3. Healthy group leaders share leadership

Leading a group for a long time can be tiring. Healthy group leaders know that, and they share the leadership accordingly.

One of the most important qualities of a good leader is that they’re always working on replacing themselves. They’re always working on developing other people to the point where they could do what they’re doing.

And that’s the basic call of every disciple of Jesus. To make other disciples who know how to obey everything Jesus commanded us and multiply themselves.

To develop someone means that at some point you’ll have to share responsibility with them and give them feedback on how they did. This is what Jesus did. He let people follow him for a year or so, then he sent them out to do some things on their own, but after that he had them come back and debrief how it went with him. Based on what they said and how it went he provided feedback to steer them in the right direction.

This is why group leaders should always be focused on developing an apprentice or future leader in their groups, because it encourages you to invite someone else into leading and makes you think about developing them.

Leading a group is far more than leading a discussion. There are administrative tasks like sending out emails or prayer requests. There are hospitality elements of getting food and drinks. There are service elements like planning serve days.

Healthy leaders spread the leadership tasks around wherever it makes sense and when someone is ready for it. It decreases the leader’s burden while increasing the group members’ responsibility and commitment.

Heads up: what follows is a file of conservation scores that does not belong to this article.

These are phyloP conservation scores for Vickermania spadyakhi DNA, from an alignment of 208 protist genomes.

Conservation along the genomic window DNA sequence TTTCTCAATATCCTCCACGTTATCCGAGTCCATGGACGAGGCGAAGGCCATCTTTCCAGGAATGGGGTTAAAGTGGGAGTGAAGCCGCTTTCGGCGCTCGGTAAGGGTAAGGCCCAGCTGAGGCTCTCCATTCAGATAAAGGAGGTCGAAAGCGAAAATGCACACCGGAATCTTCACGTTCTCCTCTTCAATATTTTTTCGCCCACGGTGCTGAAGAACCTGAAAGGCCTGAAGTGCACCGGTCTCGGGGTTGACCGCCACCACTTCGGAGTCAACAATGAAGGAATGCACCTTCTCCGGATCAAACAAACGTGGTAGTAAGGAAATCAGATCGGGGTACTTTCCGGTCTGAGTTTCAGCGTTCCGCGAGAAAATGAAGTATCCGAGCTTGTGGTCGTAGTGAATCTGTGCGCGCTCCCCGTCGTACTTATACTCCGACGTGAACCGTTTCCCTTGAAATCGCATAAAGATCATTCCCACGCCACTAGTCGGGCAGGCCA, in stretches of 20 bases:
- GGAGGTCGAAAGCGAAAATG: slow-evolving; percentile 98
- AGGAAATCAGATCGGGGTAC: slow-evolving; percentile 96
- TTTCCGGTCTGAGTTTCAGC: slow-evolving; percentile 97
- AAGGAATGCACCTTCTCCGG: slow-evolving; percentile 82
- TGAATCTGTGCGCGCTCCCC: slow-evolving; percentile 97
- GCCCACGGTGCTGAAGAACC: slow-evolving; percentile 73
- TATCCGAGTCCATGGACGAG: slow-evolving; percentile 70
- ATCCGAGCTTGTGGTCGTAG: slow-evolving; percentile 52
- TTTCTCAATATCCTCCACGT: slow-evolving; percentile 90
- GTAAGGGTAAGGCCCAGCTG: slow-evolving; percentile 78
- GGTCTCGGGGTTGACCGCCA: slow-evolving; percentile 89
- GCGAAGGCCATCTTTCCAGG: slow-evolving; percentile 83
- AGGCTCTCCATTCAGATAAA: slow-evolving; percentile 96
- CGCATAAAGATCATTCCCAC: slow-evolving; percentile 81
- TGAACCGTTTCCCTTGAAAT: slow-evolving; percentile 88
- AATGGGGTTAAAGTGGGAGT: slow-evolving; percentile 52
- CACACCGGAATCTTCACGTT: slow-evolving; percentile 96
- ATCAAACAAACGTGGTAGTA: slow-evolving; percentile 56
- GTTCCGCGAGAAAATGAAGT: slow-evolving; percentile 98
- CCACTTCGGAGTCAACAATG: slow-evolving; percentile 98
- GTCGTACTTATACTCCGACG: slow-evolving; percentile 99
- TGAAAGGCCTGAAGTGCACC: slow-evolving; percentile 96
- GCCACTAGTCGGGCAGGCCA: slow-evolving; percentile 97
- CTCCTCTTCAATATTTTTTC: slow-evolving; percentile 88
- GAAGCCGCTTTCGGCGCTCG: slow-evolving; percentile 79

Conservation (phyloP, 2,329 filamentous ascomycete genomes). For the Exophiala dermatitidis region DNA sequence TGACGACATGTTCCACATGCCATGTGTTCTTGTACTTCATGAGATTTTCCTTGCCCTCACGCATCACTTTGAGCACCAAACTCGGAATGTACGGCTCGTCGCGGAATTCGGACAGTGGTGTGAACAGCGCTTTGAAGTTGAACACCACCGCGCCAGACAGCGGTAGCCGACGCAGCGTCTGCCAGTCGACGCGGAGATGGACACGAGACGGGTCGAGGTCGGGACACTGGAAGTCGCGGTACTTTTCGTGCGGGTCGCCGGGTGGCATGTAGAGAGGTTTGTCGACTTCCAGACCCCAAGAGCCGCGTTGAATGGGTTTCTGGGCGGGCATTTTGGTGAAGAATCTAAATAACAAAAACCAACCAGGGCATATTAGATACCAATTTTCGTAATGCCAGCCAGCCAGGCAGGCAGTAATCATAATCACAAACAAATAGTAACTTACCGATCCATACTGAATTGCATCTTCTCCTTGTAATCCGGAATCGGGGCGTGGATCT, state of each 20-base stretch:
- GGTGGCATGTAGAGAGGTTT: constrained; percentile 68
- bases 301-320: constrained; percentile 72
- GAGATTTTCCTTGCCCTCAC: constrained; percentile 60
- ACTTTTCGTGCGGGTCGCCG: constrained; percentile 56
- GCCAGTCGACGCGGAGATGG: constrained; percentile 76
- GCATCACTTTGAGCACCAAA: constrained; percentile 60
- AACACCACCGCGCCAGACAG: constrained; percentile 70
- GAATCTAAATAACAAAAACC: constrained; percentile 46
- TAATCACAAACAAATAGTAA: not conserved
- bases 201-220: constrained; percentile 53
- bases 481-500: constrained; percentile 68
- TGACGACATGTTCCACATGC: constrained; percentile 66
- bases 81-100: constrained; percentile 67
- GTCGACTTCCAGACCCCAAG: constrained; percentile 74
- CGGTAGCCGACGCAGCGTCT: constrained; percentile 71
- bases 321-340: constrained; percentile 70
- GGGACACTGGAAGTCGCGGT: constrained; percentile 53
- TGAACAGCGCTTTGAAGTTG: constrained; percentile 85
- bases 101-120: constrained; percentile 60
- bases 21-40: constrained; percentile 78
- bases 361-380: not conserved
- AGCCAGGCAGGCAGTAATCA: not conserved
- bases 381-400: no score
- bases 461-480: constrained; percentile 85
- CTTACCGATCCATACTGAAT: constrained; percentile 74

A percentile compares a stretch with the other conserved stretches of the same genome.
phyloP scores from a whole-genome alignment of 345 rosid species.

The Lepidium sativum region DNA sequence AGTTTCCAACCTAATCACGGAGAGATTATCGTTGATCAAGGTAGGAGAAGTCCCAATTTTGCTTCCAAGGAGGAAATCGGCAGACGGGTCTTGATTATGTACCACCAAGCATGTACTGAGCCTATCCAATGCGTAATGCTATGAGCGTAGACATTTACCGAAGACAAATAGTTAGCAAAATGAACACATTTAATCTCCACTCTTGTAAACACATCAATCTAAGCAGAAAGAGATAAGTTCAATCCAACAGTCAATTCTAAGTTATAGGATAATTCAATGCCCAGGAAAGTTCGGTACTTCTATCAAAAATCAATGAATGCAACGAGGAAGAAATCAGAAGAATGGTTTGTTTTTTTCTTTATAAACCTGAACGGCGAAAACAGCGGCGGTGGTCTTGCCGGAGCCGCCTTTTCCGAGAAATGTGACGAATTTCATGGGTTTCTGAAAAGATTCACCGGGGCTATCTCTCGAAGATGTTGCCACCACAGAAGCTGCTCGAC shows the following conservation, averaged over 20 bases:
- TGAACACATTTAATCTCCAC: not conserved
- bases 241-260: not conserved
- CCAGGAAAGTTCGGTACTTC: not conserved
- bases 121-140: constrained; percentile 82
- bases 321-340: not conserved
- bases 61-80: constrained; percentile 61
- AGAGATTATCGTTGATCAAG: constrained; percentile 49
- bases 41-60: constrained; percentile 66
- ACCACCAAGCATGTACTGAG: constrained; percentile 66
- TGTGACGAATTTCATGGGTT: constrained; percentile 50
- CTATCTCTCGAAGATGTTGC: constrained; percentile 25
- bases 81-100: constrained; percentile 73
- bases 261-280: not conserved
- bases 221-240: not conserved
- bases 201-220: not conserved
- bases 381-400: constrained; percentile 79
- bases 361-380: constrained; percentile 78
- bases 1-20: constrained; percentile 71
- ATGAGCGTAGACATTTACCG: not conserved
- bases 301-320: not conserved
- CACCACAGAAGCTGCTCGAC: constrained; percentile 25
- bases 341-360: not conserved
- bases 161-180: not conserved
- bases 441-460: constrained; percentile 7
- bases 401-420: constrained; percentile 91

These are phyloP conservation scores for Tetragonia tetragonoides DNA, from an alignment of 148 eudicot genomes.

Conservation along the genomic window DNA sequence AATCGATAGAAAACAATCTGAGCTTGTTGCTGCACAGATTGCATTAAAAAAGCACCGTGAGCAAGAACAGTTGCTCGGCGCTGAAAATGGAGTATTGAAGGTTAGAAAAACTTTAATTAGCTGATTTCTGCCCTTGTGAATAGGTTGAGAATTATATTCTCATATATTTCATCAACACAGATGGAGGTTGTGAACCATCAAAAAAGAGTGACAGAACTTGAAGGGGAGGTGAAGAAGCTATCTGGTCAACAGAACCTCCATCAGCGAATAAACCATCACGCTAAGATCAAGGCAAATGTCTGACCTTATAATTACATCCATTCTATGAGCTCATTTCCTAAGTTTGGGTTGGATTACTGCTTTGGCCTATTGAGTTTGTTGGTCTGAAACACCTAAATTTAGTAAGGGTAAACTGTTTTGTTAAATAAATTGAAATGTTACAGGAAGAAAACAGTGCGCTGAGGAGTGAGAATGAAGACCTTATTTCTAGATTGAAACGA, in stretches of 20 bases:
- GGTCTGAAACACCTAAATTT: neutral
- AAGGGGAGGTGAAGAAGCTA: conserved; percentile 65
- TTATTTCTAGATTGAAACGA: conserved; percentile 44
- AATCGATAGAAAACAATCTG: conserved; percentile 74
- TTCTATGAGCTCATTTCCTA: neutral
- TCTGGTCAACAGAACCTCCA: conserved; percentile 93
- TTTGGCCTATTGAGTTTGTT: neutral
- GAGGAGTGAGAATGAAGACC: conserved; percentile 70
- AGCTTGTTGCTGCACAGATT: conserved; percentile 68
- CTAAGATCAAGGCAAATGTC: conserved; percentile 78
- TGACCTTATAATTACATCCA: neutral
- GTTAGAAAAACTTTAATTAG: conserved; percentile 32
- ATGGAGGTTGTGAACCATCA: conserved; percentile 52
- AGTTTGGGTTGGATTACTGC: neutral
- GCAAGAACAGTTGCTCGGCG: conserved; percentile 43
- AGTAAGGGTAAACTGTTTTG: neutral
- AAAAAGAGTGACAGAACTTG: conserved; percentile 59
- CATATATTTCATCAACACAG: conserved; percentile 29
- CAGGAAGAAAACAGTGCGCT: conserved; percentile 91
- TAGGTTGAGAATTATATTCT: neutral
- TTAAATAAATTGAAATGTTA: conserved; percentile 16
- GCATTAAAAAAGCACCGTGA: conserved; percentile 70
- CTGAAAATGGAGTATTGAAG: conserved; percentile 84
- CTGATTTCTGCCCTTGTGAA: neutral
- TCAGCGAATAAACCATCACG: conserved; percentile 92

So maybe there’s someone who can send out your weekly emails, or would love to host. Maybe there’s someone ready to start leading some of the discussions. Whatever those things are, start empowering people in your group to help with as many of those things as you can.

Ask yourself: Am I sharing leadership with anyone in my group? If not, what could I start sharing?

4. Healthy group leaders are always growing

Well that brings us to the final attribute of a healthy group leader – that they’re always growing.

A disciple of Jesus is a continual learner of the way of Jesus. That’s what the word disciple means, “learner.” Which means a disciple is never done learning.

The work of leadership is similar. None of us will ever be perfect leaders, so there is always some aspect of our leadership to work on.

The same can be said of our spiritual lives. Our spiritual lives are never stagnant. We’re either growing or we’re shrinking. We’re either progressing or we’re regressing. We’re either focused on spiritual growth or we’re not.